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Frequent Misconceptions about Recycling in Erie County PA

  1. If Grocery Bags are recyclable, why can't I put them in my curbside recycling bin? 
    • Plastic grocery bags can get tangled in Single-Stream Sorting Equipment and require equipment shutdown in order to remove. Grocery Stores have collection bins for these types of bags.
  2. If my plastic bag, bottle, or container has a recycling symbol on it with a number, why is it not considered recyclable?
    • The recycling symbol and number on your plastic material refers to the type of plastic material. Although most plastics are recyclable, only certain ones are recoverable in your area. Depending on the type of Materials Recovery Facility, or recycling sorting facility, your curbside recycling is sent to, only a few plastic materials may be recovered from the recycling stream. In order to recover certain types of materials you need three things:
      1. Enough consumer disposals of a material. 
      2. A hauler and sorting who is able to collect, transport and then separate the material from the rest of the waste stream with limited contamination. 
      3. A company or vendor who is able to use that particular material in new products. 
    • If all three of these are not in place, a material cannot be recovered. 
  3. Why is Polystyrene (Also known as the brand Styrofoam) not accepted in my recycling bin? 
    • Similar to the answer above, some plastics are not acceptable in our curbside program based on the type of sorting equipment at our recycling facility. Styrofoam or polystyrene (#6 plastic) is not acceptable in our area because there is not a high demand from manufacturers to recycle and our sorting facility does not separate this type of plastic. 
  4. What is the "Two-Inch" rule?
    • In Recycling Sorting facilities that accept glass, the recyclable materials are passed along a glass crusher with holes that are about 2 inches by 2 inches. The crushed glass pieces fall through these openings and are sorted out of the waste stream. However, if there are other materials less than 2 inches by 2 inches, they can also fall through the openings and then contaminate the glass stream. These types of items include and should not be placed in your curbside bins: 
      1. Shredded paper or small paper pieces
      2. Bottle and container caps and lids
      3. Plastic utensils
  5. Can I recycle shredded paper in my curbside bin?
    • Relating to the Two-Inch rule mentioned above, shredded paper should not be placed in your curbside bin mixed with your other recyclable materials. Instead, shredded paper should be bagged separately in a transparent bag; this allows pre-sort employees at recycling sorting facilities to note that the bag is all shredded paper and remove it from the sorting system to be recycled separately. Shredded paper can wrap around equipment similar to plastic bags, or fall through the holes for glass.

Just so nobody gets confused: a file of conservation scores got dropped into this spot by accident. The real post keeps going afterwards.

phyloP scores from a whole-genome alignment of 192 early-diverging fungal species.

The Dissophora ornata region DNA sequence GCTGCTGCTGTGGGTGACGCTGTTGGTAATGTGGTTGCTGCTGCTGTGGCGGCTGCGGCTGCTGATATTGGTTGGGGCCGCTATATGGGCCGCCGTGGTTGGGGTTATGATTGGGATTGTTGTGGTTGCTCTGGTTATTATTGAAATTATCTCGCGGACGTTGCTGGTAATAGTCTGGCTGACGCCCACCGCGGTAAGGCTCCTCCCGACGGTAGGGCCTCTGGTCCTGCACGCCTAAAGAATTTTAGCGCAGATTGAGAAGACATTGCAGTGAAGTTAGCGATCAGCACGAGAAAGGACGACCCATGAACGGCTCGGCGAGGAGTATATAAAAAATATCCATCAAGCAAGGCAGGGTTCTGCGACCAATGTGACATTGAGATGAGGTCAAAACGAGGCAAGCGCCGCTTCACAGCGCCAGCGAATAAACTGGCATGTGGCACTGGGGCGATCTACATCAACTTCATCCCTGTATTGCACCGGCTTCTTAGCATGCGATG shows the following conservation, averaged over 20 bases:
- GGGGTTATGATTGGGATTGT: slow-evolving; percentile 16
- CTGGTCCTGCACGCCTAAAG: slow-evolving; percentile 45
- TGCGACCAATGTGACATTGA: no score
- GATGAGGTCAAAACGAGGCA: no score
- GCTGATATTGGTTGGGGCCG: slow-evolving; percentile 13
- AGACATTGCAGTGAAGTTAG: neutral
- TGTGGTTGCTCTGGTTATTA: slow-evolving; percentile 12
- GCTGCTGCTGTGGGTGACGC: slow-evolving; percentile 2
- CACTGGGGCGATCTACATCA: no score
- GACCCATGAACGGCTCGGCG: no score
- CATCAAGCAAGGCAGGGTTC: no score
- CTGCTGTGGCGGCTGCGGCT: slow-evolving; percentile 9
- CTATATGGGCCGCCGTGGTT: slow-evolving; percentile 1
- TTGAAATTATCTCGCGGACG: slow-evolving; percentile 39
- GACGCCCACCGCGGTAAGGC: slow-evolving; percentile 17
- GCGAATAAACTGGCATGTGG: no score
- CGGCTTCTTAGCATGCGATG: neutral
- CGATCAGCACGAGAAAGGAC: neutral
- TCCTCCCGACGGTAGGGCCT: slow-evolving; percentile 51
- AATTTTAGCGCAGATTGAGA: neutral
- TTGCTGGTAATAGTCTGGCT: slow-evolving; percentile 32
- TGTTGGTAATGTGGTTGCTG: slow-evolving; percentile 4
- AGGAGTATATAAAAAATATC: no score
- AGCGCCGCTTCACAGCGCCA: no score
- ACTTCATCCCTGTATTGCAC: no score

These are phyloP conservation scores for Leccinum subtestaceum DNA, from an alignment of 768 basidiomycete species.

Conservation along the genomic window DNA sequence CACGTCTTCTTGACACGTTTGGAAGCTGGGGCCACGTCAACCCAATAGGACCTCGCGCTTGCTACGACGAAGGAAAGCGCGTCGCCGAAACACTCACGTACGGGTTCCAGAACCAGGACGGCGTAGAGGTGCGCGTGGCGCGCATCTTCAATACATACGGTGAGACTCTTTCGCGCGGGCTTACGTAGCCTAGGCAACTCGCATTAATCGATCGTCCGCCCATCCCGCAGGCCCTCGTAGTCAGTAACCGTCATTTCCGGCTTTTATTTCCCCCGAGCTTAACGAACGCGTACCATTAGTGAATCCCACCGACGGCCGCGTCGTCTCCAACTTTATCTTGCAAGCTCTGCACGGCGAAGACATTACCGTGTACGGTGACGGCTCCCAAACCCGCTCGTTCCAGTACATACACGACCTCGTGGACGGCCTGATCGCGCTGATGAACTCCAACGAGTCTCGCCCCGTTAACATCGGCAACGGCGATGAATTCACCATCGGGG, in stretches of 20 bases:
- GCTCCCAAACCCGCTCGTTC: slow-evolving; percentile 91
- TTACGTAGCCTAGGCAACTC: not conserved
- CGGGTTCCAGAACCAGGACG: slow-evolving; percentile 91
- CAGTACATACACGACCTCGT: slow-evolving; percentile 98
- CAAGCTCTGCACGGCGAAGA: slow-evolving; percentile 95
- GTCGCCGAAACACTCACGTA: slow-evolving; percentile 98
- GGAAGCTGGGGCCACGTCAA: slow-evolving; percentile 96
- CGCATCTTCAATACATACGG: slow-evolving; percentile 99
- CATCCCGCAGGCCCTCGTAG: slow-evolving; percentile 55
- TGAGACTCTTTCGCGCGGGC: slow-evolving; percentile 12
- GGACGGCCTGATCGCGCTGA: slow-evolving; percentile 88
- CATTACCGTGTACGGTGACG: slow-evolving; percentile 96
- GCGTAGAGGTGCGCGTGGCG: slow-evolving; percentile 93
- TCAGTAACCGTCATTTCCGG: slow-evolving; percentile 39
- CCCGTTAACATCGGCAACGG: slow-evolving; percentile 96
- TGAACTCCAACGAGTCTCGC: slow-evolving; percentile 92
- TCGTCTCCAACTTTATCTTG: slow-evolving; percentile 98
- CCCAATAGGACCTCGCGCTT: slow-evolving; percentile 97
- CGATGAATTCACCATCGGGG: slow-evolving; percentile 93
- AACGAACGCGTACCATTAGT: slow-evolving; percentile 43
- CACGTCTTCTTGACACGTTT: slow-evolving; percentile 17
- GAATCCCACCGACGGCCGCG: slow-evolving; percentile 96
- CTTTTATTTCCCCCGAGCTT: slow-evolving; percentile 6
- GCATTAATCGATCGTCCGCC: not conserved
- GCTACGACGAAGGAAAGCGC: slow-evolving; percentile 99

6. Should I put the lid on my bottle or container to recycling or dispose of it in the trash?
    • At a sorting facility, all materials are crushed to decrease the volume. If there are lids on containers and the air is pushed out, the lid may fly off and hurt workers.
    • If you have a plastic bottle that you can crush to remove the air, then the cap or lid can be placed back on the bottle and recycled together. If you have a plastic container that cannot be crushed to remove the air, dispose of the cap in your trash. 
    • If you have a glass bottle or container and the lid is smaller than 2 inches by 2 inches, it should be removed and placed in your trash for disposal. (see more about the 2 inch rule above)
  7. Can I recycle pizza boxes?
    • Sort of. Pizza boxes can sometimes be contaminated with grease or cheese from your pizza. If the box is clean of food debris and grease, then yes, you can recycle it. Sometimes just the bottom has the grease stain; therefore you can rip the box in two and recycle the top if it is clean, and dispose of the bottom in your trash.
  8. Can I recycle yellow books?
    • Erie Energy Products will accept yellow books from December through February each year and turn them into insulation. 
    • Or you can break the yellow book into smaller sections by cutting the binding and recycle in your curbside bin. 
  9. Can we recycling reading books?
    • Hard back books should not be placed in your curbside bin, instead, remove the binding and hard cover to dispose of and place the papers of the book in your curbside recycling. 
    • Or, consider donating gently used books to any of the local charities in Erie.

 

For more facts about recycling, check out the Recycle Often. Recycle Right. website from Waste Management. 

 


Erie County Courthouse - 140 West Sixth Street, Erie, PA 16501 - (814) 451-6000 - TDD Phone: (814) 451-6237 - Hours: Monday through Friday, 8:00am to 4:30pm
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